Call ‘em gitch, skivvies, knickers, panties or unmentionables – whatever the vernacular, they’re the ultimate accoutrement.
If you’ve ever been faced with the barren underwear drawer scenario after a forgotten laundry day and have been forced to choose between an orphaned bathing suit bottom or a waistless cotton travesty, you’re familiar with the reality that these seemingly small decisions can affect your mood, much like a bad hair day. Part function and part feeling, the bra and underwear combo act as a primer over which we add personalized brushstrokes of colour, texture and character. Whether you prefer g-strings or boy-cut shorts, neutrals or neons, it defines an intimate style less talked about. It’s not just about getting dressed, it’s about setting the scene for a material masterpiece.
Deciding how to cover one’s lady bits is part of a morning ritual of sorts, it’s an act of stylistic genesis which gives us the foreground to build our style. Originally designed for warmth and to keep our clothes from getting soiled, underclothes were more about social and physical repression than personal style. As a curator of costume and textiles at the Philadelphia Museum of Art explains, undergarments have historically left imprints our bodies even when not being worn. Knicker styles from yesteryears have covered, lifted, shaped, squeezed and padded; always trying to modify the natural curvature of women’s individual frames. But, in the words of Mr. Dylan, the times they are a-changin’. As images of femininity and beauty shifted, underwear increasingly became more lady-centered and women like Madonna, in her iconic Gaultier corset, showed us that you can engender origination and deconstruct historical folly.
Under-fashions have undergone a generational transformation that parallels that of any other fashion accessory. Today we are able to find a variety of styles in textiles ranging from lycra to latex, but can we denounce the past, adorn our bodies and say that natural isn’t negative? The typical shopping experience is most definitely restraining our creativity and stores devoid of novelty perpetuate the status quo by preaching the all too common philosophy of five for twenty-five. As a staunch believer in the powerful influence of environment on our ability to think creatively, big-box underwear depots do nothing to nourish our artful intentions, and beauty needs an incubator.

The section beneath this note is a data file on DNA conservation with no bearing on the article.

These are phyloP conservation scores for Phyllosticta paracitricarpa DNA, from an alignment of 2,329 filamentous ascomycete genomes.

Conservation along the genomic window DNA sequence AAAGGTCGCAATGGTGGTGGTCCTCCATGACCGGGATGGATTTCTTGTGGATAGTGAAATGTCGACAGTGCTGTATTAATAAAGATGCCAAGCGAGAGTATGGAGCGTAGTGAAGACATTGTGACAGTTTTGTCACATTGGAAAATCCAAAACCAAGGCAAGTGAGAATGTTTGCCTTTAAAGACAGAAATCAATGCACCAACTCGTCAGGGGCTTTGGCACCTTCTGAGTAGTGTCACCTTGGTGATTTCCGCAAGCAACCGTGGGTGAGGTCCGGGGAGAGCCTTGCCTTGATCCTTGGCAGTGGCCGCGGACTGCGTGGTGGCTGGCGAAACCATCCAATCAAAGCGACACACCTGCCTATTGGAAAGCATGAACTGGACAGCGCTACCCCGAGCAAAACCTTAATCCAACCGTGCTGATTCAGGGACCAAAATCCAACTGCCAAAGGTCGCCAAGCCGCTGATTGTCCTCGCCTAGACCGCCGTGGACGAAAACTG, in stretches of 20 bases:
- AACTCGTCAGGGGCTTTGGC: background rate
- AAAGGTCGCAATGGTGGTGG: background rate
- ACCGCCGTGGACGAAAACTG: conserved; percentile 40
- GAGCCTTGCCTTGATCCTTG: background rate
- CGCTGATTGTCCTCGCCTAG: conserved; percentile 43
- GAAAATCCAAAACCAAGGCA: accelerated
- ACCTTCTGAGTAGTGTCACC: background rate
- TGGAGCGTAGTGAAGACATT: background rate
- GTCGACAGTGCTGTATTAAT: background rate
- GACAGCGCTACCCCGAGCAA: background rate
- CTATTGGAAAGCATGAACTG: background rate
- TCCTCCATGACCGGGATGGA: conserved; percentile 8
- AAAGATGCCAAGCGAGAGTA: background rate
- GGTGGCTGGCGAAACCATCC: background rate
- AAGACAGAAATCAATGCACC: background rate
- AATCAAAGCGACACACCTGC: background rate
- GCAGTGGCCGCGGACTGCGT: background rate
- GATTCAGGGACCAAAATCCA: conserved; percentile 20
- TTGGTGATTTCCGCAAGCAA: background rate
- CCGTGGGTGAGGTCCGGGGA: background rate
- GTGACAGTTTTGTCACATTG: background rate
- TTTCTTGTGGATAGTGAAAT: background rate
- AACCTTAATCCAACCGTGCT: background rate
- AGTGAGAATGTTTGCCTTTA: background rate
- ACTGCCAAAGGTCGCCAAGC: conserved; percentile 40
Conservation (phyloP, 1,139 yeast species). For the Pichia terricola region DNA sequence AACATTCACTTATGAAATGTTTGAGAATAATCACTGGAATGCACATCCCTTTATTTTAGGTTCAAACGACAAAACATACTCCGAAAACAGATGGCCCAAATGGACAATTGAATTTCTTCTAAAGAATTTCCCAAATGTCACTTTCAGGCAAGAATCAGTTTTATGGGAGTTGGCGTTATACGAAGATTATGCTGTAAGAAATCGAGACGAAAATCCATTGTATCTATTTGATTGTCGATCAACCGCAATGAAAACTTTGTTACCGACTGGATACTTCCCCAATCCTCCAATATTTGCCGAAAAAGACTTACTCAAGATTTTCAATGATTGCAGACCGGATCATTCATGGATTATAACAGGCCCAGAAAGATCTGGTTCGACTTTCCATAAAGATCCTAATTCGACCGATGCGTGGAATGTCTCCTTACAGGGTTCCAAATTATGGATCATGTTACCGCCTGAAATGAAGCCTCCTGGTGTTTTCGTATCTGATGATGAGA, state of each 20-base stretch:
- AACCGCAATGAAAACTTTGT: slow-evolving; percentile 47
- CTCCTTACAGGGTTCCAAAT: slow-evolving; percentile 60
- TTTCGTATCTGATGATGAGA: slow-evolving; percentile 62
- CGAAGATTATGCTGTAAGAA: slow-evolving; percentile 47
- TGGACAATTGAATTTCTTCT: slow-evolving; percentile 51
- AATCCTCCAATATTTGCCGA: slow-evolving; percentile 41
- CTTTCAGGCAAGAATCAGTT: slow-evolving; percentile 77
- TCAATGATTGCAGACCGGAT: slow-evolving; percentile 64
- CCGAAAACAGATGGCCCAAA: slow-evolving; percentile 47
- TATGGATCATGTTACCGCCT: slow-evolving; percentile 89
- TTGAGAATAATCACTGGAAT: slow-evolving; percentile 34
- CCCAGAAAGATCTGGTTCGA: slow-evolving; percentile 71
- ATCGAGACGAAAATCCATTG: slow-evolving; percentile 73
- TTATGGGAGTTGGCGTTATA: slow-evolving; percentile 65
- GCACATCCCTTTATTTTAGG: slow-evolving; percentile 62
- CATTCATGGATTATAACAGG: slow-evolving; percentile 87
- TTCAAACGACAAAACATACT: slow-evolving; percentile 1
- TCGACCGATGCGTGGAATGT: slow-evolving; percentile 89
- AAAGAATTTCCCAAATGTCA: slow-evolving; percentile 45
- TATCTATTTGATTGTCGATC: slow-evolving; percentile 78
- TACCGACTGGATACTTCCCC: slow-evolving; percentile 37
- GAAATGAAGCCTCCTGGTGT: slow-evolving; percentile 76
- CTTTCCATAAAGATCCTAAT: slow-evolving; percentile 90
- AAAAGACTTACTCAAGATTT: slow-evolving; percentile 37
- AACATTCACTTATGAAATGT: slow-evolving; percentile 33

In this search for our personally-tailored beauty, Canadian model and actress, Shalom Harlow, had it right when she said “You don’t learn style from watching people on a runway. Fashion happens every morning when you wake up”. It’s a philosophy most of us understand as style in the trenches; it’s about creating a daily look with pieces that are realistically attainable. It’s not necessarily about the brand or the money, it’s about the moments when we decide take a piece, slip it on and own it.
Today, we have left the burning behind to reclaim our brassiere brawn. Styles are crafted for the -As to the +Gs and independent underwear boutiques are blossoming across Canada. The new wave of shopping experience emphasizes freedom of the body and gives women the opportunity to remanufacture social conventions in supportive spaces. As lovers of fashion, this consumer milieu is what we need challenge ourselves esthetically; a place where we feel comfortable enough to follow our instincts.
If you’re looking to up your underwear A-game, many boutiques in the National Capital Region offer a substitute to the florescent light ridden mall experience. Westoboro’s Brachic embodies a mantra of curvaceous celebration, fitting education and even plays hostess to private undie parties. My personal favorite, Purrfect Pineapples, is an online, cruelty-free lingerie company based out of Toronto. They don’t use animal products, denounce sweat-shop tactics and their inventive undergarment fashions embody the edginess of pin-up girls, the sweetness of childhood, and risque theatrics of burlesque. Not to mention the underwear models featured are some ridiculously hot, bad-ass dames! Owner and renaissance woman, Erika Shuhendler, makes all of her patterns from scratch, will ship anywhere in the world and takes custom orders. Both shoppes are pro-fashion, pro-women and fucking awesome. And by purchasing well-made and well thought-out undergarments, we move away from superfluous consumption and toward a collection of second skin to truly be proud of.
Go ahead…be courageous, practice acceptance, deconstruct, play and create.
And just so you know, we’re all about diversity, not discrimination. If you want to live by the Coco Chanel adage of removing one piece of accoutrement before you slip out the front door…do it. We fully support commando endeavors as well.
Diversification begins here:
A video entitled Revealing Garments: A Brief History of Women’s Underwear – brought to you by Art Babble; conceived, initiated, designed, built, sculpted, programmed, shot, edited, painted and launched by a cross-departmental collection of individuals at the Indianapolis Museum of Art (IMA). It is intended to showcase video art content in high quality format from a variety of sources and perspectives.
Photography. Christos Spentzos